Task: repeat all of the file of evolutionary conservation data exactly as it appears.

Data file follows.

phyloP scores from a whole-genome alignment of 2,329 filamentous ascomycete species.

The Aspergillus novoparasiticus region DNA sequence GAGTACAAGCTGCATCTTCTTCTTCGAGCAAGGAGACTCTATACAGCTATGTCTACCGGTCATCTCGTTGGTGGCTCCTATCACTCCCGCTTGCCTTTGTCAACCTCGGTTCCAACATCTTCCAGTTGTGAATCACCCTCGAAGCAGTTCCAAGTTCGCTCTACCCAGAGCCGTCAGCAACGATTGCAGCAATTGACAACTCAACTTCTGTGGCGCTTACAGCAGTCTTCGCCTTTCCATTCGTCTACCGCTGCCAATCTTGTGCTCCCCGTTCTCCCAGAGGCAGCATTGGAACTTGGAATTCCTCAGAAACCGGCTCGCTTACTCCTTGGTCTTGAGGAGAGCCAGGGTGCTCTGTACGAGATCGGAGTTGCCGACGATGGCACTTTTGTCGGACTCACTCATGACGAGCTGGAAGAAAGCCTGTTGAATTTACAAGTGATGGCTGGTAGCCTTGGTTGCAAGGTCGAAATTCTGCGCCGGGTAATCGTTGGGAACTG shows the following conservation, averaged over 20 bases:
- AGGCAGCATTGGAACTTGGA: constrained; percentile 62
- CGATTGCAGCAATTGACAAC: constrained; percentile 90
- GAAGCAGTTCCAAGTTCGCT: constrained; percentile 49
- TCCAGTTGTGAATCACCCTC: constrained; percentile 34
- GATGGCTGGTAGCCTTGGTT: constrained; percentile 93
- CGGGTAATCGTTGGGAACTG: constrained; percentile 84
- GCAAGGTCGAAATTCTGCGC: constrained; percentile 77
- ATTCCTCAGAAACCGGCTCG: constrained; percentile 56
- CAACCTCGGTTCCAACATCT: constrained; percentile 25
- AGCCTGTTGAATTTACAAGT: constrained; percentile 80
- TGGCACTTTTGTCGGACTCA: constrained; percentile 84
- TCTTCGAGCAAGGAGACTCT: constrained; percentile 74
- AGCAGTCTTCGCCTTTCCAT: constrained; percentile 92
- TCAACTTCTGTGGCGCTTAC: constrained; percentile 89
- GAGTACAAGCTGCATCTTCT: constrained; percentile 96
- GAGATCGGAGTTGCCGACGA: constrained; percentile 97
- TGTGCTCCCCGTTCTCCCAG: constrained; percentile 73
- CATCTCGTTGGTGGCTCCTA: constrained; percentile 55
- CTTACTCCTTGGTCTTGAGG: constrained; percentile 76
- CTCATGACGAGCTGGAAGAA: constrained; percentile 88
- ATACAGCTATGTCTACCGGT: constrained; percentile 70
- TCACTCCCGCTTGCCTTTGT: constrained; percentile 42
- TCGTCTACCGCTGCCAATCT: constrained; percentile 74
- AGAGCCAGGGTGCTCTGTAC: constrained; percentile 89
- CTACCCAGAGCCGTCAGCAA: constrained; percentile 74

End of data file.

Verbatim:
phyloP scores from a whole-genome alignment of 2,329 filamentous ascomycete species.

The Aspergillus novoparasiticus region DNA sequence GAGTACAAGCTGCATCTTCTTCTTCGAGCAAGGAGACTCTATACAGCTATGTCTACCGGTCATCTCGTTGGTGGCTCCTATCACTCCCGCTTGCCTTTGTCAACCTCGGTTCCAACATCTTCCAGTTGTGAATCACCCTCGAAGCAGTTCCAAGTTCGCTCTACCCAGAGCCGTCAGCAACGATTGCAGCAATTGACAACTCAACTTCTGTGGCGCTTACAGCAGTCTTCGCCTTTCCATTCGTCTACCGCTGCCAATCTTGTGCTCCCCGTTCTCCCAGAGGCAGCATTGGAACTTGGAATTCCTCAGAAACCGGCTCGCTTACTCCTTGGTCTTGAGGAGAGCCAGGGTGCTCTGTACGAGATCGGAGTTGCCGACGATGGCACTTTTGTCGGACTCACTCATGACGAGCTGGAAGAAAGCCTGTTGAATTTACAAGTGATGGCTGGTAGCCTTGGTTGCAAGGTCGAAATTCTGCGCCGGGTAATCGTTGGGAACTG shows the following conservation, averaged over 20 bases:
- AGGCAGCATTGGAACTTGGA: constrained; percentile 62
- CGATTGCAGCAATTGACAAC: constrained; percentile 90
- GAAGCAGTTCCAAGTTCGCT: constrained; percentile 49
- TCCAGTTGTGAATCACCCTC: constrained; percentile 34
- GATGGCTGGTAGCCTTGGTT: constrained; percentile 93
- CGGGTAATCGTTGGGAACTG: constrained; percentile 84
- GCAAGGTCGAAATTCTGCGC: constrained; percentile 77
- ATTCCTCAGAAACCGGCTCG: constrained; percentile 56
- CAACCTCGGTTCCAACATCT: constrained; percentile 25
- AGCCTGTTGAATTTACAAGT: constrained; percentile 80
- TGGCACTTTTGTCGGACTCA: constrained; percentile 84
- TCTTCGAGCAAGGAGACTCT: constrained; percentile 74
- AGCAGTCTTCGCCTTTCCAT: constrained; percentile 92
- TCAACTTCTGTGGCGCTTAC: constrained; percentile 89
- GAGTACAAGCTGCATCTTCT: constrained; percentile 96
- GAGATCGGAGTTGCCGACGA: constrained; percentile 97
- TGTGCTCCCCGTTCTCCCAG: constrained; percentile 73
- CATCTCGTTGGTGGCTCCTA: constrained; percentile 55
- CTTACTCCTTGGTCTTGAGG: constrained; percentile 76
- CTCATGACGAGCTGGAAGAA: constrained; percentile 88
- ATACAGCTATGTCTACCGGT: constrained; percentile 70
- TCACTCCCGCTTGCCTTTGT: constrained; percentile 42
- TCGTCTACCGCTGCCAATCT: constrained; percentile 74
- AGAGCCAGGGTGCTCTGTAC: constrained; percentile 89
- CTACCCAGAGCCGTCAGCAA: constrained; percentile 74